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Consciously Frugal: 2009 Smells Like Financial Freedom
Ok, so I'm not exactly sure what financial freedom smells like. However, I am quite familiar with the funk of debt and global economic psychosis, and more than likely, you're pretty familiar with that stench as well. But dammit, this is a New Year! Despite the endless doom and gloom of the economic news, gorgeous things are on the 2009 horizon. A nation that built its wealth on the backs of slaves has elected a Black man to run the show. Unregulated corporate greed imploded and took a few heartless bastards down with it. Pulpits, both religious and secular, are hosting folks who preach about the reemergence of healthy communities, green and durable economies, and the importance of building a sustainable economic future. Call me Pollyanna, but the funk is starting to dissipate.
Despite the good news of the New Year, you may find yourself in a personal financial mess. Plenty of us are still paying the price for stupid financial choices and the greed of corporate giants. But fear not! The sweet smell of financial freedom can filter into your little universe this year as well.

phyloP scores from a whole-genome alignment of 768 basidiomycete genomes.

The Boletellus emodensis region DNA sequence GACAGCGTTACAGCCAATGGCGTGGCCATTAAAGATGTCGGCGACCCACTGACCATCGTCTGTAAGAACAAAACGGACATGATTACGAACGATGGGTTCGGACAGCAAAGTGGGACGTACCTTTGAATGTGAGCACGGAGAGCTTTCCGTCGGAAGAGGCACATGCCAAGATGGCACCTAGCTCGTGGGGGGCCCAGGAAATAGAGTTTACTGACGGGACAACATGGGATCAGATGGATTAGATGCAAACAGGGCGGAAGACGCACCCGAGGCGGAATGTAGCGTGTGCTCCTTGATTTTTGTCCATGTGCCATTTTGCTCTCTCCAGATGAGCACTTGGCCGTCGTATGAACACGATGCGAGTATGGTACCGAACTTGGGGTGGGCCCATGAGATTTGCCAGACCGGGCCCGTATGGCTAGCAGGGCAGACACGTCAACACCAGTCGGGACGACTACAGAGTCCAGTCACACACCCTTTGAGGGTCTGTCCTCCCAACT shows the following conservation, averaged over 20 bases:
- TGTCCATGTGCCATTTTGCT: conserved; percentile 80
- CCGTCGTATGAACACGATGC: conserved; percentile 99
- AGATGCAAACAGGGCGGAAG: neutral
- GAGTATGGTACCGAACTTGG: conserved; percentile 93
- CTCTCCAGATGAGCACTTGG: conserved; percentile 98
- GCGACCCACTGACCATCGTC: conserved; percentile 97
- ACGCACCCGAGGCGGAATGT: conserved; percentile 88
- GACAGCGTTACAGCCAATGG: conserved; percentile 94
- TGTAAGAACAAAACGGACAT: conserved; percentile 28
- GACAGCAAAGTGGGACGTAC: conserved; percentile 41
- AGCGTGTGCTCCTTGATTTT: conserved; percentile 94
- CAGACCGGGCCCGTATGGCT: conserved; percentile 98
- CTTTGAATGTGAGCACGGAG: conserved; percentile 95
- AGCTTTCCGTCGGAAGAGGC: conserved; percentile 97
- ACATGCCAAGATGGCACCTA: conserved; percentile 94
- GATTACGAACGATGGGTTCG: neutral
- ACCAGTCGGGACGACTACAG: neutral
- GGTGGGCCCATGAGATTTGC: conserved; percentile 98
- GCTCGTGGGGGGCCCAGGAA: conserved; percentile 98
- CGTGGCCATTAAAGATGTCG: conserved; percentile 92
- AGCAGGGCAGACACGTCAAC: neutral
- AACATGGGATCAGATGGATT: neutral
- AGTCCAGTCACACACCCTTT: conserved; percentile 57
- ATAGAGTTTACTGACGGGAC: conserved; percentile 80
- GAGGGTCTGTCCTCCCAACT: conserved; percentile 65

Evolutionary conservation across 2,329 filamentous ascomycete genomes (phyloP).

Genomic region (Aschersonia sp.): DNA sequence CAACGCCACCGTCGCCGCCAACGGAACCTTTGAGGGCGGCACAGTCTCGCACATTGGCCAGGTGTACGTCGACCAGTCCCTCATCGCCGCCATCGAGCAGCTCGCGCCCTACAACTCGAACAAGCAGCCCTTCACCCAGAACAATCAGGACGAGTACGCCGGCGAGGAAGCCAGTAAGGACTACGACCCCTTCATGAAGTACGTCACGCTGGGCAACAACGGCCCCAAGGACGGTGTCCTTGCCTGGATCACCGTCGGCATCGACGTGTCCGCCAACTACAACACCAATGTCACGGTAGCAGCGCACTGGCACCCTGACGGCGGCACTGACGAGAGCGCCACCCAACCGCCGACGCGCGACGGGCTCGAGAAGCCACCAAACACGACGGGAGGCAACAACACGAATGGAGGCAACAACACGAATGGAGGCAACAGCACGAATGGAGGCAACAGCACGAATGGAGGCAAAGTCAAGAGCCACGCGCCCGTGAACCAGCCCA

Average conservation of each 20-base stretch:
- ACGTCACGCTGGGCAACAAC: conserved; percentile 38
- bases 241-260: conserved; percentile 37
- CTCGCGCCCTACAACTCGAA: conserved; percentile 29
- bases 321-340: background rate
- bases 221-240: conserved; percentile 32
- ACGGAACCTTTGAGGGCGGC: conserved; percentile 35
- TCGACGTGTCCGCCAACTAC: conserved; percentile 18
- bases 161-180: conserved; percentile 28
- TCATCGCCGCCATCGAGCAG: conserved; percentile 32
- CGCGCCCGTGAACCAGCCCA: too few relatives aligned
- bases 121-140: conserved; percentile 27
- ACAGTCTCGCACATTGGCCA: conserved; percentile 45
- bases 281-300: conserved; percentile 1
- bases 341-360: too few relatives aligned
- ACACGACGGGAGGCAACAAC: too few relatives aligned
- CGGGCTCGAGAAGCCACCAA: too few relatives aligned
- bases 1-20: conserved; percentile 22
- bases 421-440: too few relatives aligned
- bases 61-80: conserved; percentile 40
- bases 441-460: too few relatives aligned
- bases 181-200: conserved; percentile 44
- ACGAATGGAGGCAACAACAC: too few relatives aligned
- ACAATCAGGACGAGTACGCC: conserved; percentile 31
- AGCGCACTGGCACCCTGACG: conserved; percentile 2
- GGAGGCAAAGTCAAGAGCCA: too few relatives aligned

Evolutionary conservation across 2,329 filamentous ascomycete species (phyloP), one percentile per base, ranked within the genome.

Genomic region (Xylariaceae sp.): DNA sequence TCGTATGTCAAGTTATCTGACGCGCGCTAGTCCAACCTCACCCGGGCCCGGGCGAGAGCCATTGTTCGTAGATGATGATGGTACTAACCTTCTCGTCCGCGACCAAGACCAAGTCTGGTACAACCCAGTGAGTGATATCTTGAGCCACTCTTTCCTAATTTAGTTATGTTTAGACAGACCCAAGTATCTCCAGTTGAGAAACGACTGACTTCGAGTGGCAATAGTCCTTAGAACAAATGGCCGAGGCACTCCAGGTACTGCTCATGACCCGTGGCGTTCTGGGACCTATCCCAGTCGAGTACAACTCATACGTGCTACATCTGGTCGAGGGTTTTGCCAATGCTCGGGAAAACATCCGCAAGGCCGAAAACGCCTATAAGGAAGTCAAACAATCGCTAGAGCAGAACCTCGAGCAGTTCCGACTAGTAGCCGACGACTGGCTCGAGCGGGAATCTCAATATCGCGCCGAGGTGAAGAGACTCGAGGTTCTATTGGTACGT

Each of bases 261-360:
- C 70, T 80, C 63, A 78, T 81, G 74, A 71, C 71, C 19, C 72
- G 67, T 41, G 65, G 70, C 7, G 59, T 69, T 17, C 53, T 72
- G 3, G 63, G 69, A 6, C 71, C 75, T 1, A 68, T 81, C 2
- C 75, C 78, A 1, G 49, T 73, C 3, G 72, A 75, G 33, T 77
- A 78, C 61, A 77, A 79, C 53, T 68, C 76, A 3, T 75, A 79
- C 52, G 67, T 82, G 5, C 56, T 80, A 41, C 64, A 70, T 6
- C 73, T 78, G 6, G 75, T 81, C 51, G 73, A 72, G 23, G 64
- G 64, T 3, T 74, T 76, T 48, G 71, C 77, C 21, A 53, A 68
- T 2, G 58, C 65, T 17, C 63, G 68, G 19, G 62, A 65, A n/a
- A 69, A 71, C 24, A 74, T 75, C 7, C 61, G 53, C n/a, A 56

If you're mired in debt, want to increase savings, have little job security or simply want to build a solid financial foundation rooted in social justice, let me offer a few suggestions to get you started on the path.
1. Track spending. It's the antidote to zombie spending. Although I'd like for each of you to write down every purchase as you make it (yes, even that 75 cent vending machine treat) because it will force you to wake up, find a method that works best for you. Just keep in mind that holding onto receipts to write down later will result in some lost spending. The parking meter doesn't offer a receipt nor does that vending machine. The more diligent you are about tracking spending the more able you will be to find where you can stop the bleeding.
2. Develop replacement behavior for zombie shopping. Ideally, you'll replace mindless, temporary fix behavior with something more meaningful—volunteering at a local charity, learning a new craft, etc. But before you can alter behavior, you've got to become aware of it. Before you purchase anything, ask yourself the following questions-
• Why am I here (in the store, on Ebay, etc.)? Yep, you guessed it. This question helps us to connect to our emotions. Are you buying flour to make bread or buying new shoes because your boss is an ass and hurt your feelings?
• Is this item a need or a want?